In the ancient Arcadian city of Figalia stood one of the most imposing temples in antiquity, dedicated to Apollo Epikourios. The locals erected this temple as a gesture of gratitude to the god, for protecting them during a plague epidemic. The name “epikourios”, after all, meant “helper”.
The temple was located in Vasses and was founded on the natural rock of mountain Kotilio. Around the 7th century, there used to be an older temple of Apollo Vassitas here, which also went through later phases, as various findings testify. In its final phase, the temple was built during the second half of the 5th century B.C. and it is attributed with much probability to Ictinus, the architect of the Parthenon.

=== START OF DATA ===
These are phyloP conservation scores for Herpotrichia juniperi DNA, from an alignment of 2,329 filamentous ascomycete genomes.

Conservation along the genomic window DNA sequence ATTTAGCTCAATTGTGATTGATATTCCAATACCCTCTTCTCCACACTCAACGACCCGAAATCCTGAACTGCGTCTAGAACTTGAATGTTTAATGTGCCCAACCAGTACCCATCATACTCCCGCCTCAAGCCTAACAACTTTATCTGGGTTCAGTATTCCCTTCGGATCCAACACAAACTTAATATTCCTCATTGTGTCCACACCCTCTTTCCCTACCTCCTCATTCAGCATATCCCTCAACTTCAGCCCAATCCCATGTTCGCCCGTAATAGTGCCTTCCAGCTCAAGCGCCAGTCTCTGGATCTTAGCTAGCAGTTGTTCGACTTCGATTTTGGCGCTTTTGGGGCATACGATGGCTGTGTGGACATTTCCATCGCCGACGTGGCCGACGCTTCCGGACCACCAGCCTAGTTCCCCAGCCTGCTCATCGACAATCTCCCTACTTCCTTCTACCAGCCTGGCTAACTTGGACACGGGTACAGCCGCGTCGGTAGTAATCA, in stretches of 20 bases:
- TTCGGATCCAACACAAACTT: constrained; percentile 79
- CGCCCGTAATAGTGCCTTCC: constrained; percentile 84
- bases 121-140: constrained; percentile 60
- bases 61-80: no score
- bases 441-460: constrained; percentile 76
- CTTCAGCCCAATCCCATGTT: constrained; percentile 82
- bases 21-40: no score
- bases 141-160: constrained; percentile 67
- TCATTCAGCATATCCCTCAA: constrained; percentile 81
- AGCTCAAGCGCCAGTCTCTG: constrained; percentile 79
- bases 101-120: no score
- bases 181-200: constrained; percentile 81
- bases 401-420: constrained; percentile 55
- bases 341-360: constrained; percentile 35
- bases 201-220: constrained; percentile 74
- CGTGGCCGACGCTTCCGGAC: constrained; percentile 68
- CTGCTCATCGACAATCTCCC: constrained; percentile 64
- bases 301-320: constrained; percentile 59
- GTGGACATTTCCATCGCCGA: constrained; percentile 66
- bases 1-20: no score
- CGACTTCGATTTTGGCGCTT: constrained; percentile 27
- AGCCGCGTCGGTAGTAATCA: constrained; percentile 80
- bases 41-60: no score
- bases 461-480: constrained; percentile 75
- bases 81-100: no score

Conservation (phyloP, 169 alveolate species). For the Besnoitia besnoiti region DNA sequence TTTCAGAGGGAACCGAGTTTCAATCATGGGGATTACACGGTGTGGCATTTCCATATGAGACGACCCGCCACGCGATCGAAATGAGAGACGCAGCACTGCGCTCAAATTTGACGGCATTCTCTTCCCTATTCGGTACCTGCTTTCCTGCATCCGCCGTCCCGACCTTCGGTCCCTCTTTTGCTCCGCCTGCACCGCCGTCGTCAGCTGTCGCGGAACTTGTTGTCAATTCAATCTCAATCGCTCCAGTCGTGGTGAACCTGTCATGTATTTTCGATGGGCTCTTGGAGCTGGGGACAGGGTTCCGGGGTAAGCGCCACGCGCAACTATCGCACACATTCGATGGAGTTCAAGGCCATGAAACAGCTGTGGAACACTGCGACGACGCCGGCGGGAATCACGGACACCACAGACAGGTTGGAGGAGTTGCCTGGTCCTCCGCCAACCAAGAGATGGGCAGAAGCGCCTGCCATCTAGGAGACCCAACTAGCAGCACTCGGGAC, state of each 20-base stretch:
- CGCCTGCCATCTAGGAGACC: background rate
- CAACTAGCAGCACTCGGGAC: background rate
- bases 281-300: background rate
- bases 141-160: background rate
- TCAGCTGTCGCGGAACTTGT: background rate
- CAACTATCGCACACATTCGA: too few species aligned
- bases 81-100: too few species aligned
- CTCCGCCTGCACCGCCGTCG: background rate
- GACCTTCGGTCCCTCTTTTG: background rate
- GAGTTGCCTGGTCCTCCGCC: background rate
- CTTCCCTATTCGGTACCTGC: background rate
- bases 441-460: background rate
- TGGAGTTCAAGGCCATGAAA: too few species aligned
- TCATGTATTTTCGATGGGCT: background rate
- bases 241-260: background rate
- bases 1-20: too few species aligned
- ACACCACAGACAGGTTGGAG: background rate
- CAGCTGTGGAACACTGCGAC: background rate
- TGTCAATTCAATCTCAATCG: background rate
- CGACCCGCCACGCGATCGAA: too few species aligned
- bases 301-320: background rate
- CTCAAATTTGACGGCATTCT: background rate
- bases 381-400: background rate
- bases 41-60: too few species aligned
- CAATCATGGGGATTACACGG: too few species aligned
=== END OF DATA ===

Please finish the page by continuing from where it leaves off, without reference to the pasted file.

The temple of Apollo Epikourios was famous for its beauty. For its decoration a great variety of materials and styles were used, while the frieze impresses with the representation of the scenes and the mobility of the figures. The importance of this temple is evident by the fact that it was the first monument of Greek classical antiquity to be included in the list of UNESCO’s World Heritage Monuments.